The House Votes to Repeal Obamacare: 5 Stats That Tell the Story
The final vote count was 217 to 213.
The House of Representatives narrowly voted on Thursday to repeal and replace the Affordable Care Act (Obamacare), a long-held goal of the party and President Donald Trump. It will now go to the Senate, which has not yet announced concrete plans for voting on or changing the bill. Here are five stats that tell the story of the vote.
The House vote came out to 217 for, 213 against, with one Republican member not present for the vote. It came down to the wire, with Republicans bringing the second iteration of the American Healthcare Act to the floor with about 47 Republican representatives still undecided and 18 already committed to voting no. A total of 23 Republican “no” votes would have been needed to stop the legislation.
All 193 House Democrats voted against the bill, along with a total of 20 Republicans — Ohio Representatives Michael Turner and David Joyce wound up on the “no” side after going into the vote undecided. All other undecided Republicans voted “yes.”
The vote took place on President Trump’s 105th day in office. It represents House Republicans’ second attempt to push the bill through. A coalition of ultra-conservative Republicans (the self-titled Freedom Caucus), along with a number of moderates, objected to various aspects of the bill the first time around. It resulted in House Speaker Paul Ryan canceling the first vote, initially rescheduled for March 23. The Freedom Caucus voted “yes” this time.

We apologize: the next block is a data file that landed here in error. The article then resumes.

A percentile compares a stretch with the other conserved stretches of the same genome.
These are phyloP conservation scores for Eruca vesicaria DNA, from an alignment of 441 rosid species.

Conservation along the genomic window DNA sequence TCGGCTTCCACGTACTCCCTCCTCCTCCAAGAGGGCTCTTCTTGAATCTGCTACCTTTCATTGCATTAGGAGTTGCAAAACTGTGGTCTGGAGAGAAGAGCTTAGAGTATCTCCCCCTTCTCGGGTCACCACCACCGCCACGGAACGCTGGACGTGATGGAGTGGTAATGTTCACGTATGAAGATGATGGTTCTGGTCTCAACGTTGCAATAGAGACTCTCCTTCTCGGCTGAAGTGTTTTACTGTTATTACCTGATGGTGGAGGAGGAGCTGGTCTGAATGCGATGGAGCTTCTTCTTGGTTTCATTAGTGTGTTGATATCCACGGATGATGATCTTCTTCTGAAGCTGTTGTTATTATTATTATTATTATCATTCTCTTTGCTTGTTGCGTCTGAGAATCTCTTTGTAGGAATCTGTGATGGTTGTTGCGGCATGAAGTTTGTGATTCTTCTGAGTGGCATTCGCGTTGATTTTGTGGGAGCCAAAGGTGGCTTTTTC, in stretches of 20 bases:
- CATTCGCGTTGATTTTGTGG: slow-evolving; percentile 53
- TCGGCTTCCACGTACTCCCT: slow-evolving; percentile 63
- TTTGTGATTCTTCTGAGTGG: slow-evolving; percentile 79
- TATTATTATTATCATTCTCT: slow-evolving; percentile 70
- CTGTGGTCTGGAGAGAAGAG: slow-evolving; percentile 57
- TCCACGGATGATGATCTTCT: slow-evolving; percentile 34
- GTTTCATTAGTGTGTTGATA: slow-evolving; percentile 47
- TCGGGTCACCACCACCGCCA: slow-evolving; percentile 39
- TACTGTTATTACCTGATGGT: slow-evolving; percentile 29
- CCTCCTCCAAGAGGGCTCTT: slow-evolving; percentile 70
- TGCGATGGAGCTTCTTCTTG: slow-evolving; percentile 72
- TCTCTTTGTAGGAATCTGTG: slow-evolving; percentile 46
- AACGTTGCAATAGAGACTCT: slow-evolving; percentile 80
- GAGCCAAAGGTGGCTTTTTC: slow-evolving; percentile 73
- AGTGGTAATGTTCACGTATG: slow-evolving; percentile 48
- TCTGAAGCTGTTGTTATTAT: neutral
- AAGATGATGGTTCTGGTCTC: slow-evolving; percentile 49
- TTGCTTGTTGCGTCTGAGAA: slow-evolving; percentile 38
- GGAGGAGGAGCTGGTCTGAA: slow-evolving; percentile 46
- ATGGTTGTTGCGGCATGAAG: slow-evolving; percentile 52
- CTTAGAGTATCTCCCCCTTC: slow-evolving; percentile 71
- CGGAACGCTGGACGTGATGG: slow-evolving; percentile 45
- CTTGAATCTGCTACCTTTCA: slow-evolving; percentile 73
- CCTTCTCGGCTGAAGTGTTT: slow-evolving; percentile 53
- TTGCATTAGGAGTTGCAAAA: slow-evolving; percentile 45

The American Health Care Act represents a significant rollback of the benefits provided by Obamacare. Under Trump’s plan (Trumpcare?), the largest tax credit on offer to offset the costs of healthcare for sick and low-income Americans is $14,000. That’s compared to the ACA’s nearly $50,000 tax break, potentially available for individuals making between 100 and 400 percent of the federal poverty level.
Obamacare has been in place since 2010, and for much of the seven years of its existence, Republicans have been aiming for it. Left untouched by the Republican bill is the Affordable Care Act’s policy that adult children can stay on their parents’ health plan until they turn 26.
Uncertain is the future of those who have found new or first-time health coverage as a result of the Affordable Care Act. As of the end of 2016, approximately 6.4 million Americans have signed up for healthcare through Obamacare’s government exchanges, many of whom have benefitted from the Medicaid expansion that was a crucial part of the law. It’s also the area in which the new Republican replacement makes the most significant cuts.
Because Republicans rushed to vote on the new form of their bill before the Congressional Budget Office (CBO) could release a prediction of its impact, it’s unclear exactly how it will affect nationwide coverage numbers. The CBO did estimate that the earlier version would leave 24 million more people uninsured than Obamacare, largely because of rollbacks to that Medicaid expansion. The new figures are likely to be in a similar range, especially with the added ability for states to eliminate pre-existing condition protections.